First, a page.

|Written by Sandra R. Harris-Gompf|
Introduction: Have you ever found yourself in the position of having to ask your landlord over and over again to make a repair that seems to never get done? If your verbal requests for repairs havenâ€™t been working, your next step is to write a Demand Letter. A Demand Letter will let the landlord know exactly what needs to be repaired. It will also serve as your legal proof in court (if it comes to that) that you made the need for repairs known to the landlord.
Things Youâ€™ll Need:
Computer and printer or
Paper and pen
Step One: Why should you use a Demand Letter?
If you do end up in court, it will let the judge or jury know that you did notify the landlord of a problem. It will show that the landlord decided not to do the repair after being notified. If you suffered damages to personal possessions because of the landlordâ€™s negligence you could also legally collect reimbursement for special damages and/or emotional distress
If the landlord chooses to evict you instead of make the repairs, a dated Demand Letter will be an important document for proving that it was a retaliatory eviction.
Step Two: What does a Demand Letter look like?
A Demand Letter should include your name, address, phone number, the date (very important), and the landlordâ€™s name, address and phone number. The content should state what specifically needs to be fixed and what you will be forced to do, should he not make repairs.
Demand Letter Content Example:
For the last two months, I have asked you to make repairs to the broken water pipe under the house. As you know, grey water and sewage both run through the pipe. The leakage from the break causes some deplorable habitability issues. The house smells like sewer and black mold is growing in the crawlspace. In addition, a new issue has recently cropped up. I believe dirt from the crawlspace is now working into the drainage pipes causing clogs that cannot be cleared with drain cleaner or with a water pressure fix. I need for you to repair the broken pipe under the house and unclog my drains in the kitchen and in the bathroom.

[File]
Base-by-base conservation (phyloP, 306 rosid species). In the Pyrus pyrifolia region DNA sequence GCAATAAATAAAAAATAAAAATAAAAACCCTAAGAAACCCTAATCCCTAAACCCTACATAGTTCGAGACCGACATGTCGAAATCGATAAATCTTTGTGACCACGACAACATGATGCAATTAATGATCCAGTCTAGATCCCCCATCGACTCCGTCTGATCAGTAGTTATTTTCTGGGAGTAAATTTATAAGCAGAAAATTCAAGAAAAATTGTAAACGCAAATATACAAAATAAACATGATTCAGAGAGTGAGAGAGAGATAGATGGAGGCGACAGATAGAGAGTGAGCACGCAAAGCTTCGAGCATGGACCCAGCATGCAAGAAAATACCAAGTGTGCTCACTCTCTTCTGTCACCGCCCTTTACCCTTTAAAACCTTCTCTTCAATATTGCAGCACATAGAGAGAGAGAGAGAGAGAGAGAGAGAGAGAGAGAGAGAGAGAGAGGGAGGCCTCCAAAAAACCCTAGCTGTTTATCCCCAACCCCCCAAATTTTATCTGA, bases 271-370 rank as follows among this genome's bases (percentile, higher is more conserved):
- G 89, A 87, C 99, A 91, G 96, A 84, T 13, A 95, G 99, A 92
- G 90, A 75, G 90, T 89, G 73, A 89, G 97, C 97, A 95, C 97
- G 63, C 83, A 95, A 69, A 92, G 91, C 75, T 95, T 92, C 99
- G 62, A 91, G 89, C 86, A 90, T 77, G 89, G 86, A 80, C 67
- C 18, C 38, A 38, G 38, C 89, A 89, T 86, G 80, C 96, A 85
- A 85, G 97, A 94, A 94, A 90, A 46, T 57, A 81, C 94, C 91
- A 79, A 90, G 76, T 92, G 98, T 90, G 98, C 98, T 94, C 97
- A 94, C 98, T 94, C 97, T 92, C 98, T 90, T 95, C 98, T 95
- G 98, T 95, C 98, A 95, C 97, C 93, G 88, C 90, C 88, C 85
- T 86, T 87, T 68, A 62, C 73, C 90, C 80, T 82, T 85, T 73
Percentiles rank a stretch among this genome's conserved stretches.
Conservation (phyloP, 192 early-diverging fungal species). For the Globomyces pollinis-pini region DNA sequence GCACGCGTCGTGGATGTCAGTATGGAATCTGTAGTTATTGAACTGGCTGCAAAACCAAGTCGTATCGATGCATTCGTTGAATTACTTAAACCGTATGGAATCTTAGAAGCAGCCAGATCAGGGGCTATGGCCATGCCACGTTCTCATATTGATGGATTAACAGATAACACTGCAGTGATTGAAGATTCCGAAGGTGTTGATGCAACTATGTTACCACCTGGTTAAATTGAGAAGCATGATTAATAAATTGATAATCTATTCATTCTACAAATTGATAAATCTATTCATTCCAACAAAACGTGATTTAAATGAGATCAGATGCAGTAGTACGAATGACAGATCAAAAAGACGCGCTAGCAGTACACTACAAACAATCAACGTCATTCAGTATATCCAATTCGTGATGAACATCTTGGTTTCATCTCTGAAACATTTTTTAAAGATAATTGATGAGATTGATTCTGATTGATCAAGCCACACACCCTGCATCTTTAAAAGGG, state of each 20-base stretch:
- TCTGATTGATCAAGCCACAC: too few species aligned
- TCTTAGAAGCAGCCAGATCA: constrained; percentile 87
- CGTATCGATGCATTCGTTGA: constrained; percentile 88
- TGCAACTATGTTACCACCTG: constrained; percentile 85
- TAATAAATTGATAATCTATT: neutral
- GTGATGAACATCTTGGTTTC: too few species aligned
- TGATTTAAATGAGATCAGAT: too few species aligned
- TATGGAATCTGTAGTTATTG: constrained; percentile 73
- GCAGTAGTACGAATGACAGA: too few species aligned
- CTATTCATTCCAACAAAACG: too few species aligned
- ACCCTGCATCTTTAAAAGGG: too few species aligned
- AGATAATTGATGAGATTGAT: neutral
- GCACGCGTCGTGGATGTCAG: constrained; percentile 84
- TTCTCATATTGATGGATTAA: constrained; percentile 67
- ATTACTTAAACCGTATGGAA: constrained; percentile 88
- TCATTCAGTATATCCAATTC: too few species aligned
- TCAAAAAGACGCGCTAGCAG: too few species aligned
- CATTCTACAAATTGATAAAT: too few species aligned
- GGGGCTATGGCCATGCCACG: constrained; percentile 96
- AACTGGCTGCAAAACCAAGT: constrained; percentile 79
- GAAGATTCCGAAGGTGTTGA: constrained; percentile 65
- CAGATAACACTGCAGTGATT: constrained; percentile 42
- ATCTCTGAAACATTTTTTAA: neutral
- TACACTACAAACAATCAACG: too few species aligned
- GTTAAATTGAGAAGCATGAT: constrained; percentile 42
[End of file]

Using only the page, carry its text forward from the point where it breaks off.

If I do not hear from you by (date goes here), then I will have to call a plumber and deduct the cost from the next rent check. I look forward to your prompt cooperation.
Sign it, make a copy to keep and send the original to your landlord.
Step Three: If you get a response from your landlord, be ready to negotiate an acceptable repair and get it in writing. If the landlord does not write the settlement you both agreed on, you write it. Both parties should sign it, but if your landlord refuses to sign, send him a copy with your signature on it. The signed settlement will keep your landlord from saying that you waived repairs.
If you have access to Legal Aide, talk to an attorney who specializes in landlord tenant law.
Another resource that will walk you step by step through the legal process to get repairs made, is a Landlord/Tenant Rights Handbook for the state in which you reside. Two very good resources for these books are Nolo Press and Self-Counsel Press.
If you have an irresponsible landlord, he may taunt you to move or just hand you an eviction notice rather than do the repairs. Be prepared to fight for your rights as a tenant.